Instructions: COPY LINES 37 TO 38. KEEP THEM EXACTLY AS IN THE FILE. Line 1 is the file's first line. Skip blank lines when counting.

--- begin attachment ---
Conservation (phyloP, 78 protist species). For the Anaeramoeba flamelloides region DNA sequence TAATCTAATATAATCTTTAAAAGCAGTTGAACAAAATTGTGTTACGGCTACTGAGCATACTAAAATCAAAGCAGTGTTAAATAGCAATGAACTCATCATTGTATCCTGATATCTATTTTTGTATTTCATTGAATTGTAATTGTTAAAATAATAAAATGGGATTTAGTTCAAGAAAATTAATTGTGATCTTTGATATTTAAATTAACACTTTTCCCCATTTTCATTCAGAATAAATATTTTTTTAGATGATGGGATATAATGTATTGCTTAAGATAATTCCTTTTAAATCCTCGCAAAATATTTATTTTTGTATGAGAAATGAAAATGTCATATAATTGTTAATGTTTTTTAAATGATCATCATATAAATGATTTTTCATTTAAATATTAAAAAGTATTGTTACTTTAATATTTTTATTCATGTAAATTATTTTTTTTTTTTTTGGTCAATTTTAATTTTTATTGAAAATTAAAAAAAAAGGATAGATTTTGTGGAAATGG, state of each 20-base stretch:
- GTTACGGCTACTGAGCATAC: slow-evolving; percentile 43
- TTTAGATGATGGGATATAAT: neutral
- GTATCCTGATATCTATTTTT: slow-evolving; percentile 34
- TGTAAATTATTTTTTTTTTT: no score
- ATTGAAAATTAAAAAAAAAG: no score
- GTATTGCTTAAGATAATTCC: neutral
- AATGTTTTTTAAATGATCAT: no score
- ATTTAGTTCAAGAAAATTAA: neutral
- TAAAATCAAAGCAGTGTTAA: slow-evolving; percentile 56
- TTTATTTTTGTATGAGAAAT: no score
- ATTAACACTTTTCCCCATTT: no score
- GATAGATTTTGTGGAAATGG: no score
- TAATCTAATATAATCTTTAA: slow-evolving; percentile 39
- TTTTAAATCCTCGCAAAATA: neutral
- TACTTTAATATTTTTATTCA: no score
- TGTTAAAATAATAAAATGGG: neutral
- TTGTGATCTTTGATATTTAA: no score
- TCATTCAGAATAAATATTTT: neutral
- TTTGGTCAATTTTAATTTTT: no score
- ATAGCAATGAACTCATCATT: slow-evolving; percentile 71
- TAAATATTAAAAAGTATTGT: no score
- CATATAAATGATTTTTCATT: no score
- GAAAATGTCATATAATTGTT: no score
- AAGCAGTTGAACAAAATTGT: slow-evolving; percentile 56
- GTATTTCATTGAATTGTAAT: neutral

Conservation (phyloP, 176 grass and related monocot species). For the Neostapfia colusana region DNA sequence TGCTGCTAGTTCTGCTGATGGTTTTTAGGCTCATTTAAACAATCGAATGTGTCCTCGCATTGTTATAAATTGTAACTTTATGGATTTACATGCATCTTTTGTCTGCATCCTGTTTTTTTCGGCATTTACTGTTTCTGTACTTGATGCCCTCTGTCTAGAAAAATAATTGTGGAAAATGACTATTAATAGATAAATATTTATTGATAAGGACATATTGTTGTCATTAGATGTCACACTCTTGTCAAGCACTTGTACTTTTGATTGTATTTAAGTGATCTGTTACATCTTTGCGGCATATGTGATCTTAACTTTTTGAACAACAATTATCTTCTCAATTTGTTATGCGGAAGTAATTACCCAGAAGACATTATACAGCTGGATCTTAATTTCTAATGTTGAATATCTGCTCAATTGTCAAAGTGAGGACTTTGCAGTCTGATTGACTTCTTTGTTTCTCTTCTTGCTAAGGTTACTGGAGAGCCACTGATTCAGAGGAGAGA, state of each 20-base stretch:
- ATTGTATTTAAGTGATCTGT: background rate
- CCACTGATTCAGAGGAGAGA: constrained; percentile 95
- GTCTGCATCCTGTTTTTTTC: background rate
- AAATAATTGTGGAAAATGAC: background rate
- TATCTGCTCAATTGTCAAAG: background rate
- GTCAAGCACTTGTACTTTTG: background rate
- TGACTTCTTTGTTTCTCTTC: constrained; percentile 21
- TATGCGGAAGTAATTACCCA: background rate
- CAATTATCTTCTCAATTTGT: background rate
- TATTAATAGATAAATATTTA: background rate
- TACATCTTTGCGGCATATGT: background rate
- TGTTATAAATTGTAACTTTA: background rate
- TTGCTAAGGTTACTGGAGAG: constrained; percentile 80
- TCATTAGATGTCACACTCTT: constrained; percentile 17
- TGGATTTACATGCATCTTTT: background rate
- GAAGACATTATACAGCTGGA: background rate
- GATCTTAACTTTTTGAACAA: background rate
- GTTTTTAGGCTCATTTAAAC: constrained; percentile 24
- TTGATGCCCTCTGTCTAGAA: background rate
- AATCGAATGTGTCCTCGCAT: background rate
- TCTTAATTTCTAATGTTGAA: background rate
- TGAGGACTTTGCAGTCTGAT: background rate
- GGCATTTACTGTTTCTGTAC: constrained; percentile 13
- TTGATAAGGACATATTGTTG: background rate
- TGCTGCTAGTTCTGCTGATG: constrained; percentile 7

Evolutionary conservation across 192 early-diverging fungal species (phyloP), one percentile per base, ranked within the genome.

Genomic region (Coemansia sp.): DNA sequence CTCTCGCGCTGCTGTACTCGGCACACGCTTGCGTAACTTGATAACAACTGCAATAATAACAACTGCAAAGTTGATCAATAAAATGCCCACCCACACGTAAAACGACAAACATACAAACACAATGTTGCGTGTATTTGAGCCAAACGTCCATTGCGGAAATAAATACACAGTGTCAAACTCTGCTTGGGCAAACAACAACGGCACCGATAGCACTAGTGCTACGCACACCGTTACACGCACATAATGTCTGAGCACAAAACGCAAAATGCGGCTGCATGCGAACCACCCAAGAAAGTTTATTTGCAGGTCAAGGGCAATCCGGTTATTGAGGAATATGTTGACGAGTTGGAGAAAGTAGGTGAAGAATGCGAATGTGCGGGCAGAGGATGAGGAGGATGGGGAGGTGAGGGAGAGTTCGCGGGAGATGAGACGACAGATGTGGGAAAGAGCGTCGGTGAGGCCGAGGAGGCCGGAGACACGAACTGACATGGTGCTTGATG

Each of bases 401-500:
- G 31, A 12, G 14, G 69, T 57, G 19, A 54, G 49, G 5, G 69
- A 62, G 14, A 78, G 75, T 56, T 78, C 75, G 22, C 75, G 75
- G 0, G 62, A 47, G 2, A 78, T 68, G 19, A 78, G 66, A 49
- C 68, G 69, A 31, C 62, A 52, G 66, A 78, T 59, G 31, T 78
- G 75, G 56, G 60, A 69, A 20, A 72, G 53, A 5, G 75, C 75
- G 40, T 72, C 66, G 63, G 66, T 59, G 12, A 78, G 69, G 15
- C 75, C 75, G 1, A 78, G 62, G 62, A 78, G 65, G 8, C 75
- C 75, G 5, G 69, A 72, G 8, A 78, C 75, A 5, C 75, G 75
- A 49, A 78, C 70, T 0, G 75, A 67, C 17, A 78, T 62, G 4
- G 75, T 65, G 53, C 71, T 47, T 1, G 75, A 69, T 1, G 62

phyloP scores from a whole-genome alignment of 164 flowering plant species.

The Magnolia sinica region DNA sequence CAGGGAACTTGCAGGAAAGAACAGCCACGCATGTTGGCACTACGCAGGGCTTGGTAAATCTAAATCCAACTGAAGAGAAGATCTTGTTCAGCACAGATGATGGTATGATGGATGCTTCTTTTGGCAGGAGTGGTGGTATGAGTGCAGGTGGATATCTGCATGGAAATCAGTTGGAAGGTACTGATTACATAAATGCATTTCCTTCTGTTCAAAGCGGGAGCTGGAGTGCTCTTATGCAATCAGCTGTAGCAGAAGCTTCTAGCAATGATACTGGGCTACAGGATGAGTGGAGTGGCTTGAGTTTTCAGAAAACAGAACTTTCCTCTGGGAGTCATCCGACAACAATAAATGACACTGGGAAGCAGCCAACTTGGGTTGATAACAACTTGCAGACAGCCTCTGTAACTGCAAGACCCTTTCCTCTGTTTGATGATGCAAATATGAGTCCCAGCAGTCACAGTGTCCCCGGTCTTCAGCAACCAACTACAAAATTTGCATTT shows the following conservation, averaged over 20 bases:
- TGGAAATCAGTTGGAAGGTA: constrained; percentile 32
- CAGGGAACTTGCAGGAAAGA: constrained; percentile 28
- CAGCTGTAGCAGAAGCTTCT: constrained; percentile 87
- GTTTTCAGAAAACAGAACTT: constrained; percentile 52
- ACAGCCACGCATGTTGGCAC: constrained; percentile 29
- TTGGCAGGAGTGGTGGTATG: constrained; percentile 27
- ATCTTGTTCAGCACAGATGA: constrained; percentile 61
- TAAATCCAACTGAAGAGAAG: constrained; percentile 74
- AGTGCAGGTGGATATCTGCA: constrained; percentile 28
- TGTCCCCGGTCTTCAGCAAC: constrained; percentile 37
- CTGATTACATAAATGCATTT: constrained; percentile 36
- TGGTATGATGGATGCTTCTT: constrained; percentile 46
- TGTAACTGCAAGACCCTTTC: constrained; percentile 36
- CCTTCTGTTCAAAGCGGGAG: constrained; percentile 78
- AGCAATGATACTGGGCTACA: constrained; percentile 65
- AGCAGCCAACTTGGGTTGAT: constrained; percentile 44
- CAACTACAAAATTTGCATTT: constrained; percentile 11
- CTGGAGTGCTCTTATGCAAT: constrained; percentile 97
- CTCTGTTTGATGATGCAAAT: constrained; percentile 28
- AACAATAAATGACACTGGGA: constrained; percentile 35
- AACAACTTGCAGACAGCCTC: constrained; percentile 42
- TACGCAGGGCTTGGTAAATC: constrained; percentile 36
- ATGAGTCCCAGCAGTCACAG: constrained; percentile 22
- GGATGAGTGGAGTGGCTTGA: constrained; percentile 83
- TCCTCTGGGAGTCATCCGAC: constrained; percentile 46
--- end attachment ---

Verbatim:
- TATTAATAGATAAATATTTA: background rate
- TACATCTTTGCGGCATATGT: background rate